Building a software company is no easy feat, but it takes someone truly special to persist, survive and overcome the most severe political, economic and competitive forces, and come out the other side a billionaire. Pavel Baudis founded his company in the 1980s in Czechoslovakia under stifling conditions, namely the Soviet regime. He was a chemist by training but realized his natural inclinations where not in science but in computers.
It was not long before Pavel honed in on cybersecurity as his field of interest. He had been made aware of one of the original computer viruses named Vienna and he figured out a way to find and delete the file-wiping malware. This early discovery laid the groundwork for what would become Avast. The path forward, however, was far from easy. In addition to turbulent economic times he faced competition both domestically with AVG as well as internationally with McAfee and Symantec.
He faced impending doom when in the early 2000s Symantec began dropping its prices with the goal of dominating the global market place. Baudis needed to act quickly and make a bold bet if Avast were to survive. After much deliberation, he decided to offer his software for free, resulting in a gradual then accelerated adoption across millions of devices. He would make money on premium versions of his software and even higher grade state of the art features.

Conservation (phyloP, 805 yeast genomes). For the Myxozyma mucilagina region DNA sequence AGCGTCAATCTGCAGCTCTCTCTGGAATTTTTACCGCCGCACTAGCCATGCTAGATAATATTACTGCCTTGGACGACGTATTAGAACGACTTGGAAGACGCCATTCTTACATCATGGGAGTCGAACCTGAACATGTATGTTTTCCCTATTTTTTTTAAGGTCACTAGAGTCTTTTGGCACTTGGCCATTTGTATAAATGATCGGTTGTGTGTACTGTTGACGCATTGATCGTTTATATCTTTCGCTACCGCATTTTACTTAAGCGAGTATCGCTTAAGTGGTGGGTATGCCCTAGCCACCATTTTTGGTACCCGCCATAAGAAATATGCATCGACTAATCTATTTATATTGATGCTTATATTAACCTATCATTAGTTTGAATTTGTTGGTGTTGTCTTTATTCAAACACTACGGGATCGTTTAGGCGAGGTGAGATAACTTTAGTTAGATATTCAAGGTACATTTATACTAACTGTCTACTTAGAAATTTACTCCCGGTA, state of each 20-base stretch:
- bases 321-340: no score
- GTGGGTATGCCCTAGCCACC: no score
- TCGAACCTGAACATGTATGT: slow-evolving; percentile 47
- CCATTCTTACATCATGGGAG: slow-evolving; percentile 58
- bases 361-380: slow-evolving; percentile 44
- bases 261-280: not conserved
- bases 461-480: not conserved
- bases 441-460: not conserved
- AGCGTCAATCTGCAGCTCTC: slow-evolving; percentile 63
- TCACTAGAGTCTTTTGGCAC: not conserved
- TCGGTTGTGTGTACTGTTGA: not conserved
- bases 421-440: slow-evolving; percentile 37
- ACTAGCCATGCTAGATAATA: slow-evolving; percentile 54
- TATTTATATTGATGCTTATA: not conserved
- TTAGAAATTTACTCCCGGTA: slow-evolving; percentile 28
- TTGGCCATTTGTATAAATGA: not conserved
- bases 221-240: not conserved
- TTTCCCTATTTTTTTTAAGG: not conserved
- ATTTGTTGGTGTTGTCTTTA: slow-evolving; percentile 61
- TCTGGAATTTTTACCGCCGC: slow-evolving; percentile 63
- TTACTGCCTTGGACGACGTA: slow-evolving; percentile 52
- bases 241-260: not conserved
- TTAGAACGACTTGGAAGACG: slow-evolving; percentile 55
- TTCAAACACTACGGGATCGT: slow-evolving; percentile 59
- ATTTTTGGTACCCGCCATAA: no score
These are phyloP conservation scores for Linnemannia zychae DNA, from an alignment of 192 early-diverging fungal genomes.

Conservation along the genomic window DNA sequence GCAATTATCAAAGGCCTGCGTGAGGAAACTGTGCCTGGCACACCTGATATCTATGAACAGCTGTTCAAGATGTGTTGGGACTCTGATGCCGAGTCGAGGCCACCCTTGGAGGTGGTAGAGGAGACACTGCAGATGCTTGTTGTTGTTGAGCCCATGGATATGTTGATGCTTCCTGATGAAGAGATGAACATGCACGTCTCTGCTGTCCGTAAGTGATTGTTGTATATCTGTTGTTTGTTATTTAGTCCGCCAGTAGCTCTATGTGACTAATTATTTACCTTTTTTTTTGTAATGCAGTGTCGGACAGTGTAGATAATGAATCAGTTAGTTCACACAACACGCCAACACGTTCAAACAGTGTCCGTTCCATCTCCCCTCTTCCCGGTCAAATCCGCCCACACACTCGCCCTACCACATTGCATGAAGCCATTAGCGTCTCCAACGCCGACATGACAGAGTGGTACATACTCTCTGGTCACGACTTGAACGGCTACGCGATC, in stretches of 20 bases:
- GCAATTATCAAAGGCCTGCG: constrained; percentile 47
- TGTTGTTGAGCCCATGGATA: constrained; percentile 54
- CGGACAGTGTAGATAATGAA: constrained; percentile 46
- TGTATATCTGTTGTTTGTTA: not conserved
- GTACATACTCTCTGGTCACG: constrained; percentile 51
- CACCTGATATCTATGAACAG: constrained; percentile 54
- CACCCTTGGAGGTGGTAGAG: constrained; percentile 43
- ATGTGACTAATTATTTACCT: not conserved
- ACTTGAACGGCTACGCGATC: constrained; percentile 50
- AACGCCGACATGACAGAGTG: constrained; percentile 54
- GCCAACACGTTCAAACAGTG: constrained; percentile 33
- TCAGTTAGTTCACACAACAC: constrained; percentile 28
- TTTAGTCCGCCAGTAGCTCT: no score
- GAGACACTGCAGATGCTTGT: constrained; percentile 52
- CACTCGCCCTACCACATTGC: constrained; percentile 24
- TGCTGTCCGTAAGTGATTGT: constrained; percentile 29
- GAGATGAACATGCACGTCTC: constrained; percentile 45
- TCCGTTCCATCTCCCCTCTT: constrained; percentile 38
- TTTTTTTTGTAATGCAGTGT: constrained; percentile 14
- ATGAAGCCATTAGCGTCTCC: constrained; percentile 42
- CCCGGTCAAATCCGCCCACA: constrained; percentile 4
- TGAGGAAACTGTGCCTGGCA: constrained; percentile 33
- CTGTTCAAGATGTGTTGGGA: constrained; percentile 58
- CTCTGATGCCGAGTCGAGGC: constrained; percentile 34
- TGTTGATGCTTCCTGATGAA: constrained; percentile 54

While Avast had managed to survive Symantec’s competitive machinations, Baudis had yet to truly capitalize on the company’s cybersecurity products, expertise and potential. He decided to look for a CEO who could help advance the company to the next level. He found such person in Vince Steckler, who despite a checkered past, managed to vault the company from revenue of $20 million in 2009 to an operating profit of nearly $250 million in 2018. Part of Steckler’s playbook included a myriad of acquisitions and partnerships across the globe, including the acquisition of local competitor AVG, which it acquired for $1.3 billion.
Baudis’ hard work culminated to a glorious day, when Avast went public on May 10, 2018 at a valuation of $3.4 billion. It represented one of the top five largest tech IPOs to ever launch on the London Stock Exchange. Baudis had come a very long way from his early days in the 1980s as a chemistry grad. Today, Avast continues to be heavy on the research and development side and will be extending its offering to a consumer hardware product that protects individual and household data being transmitted through the various devices in the home.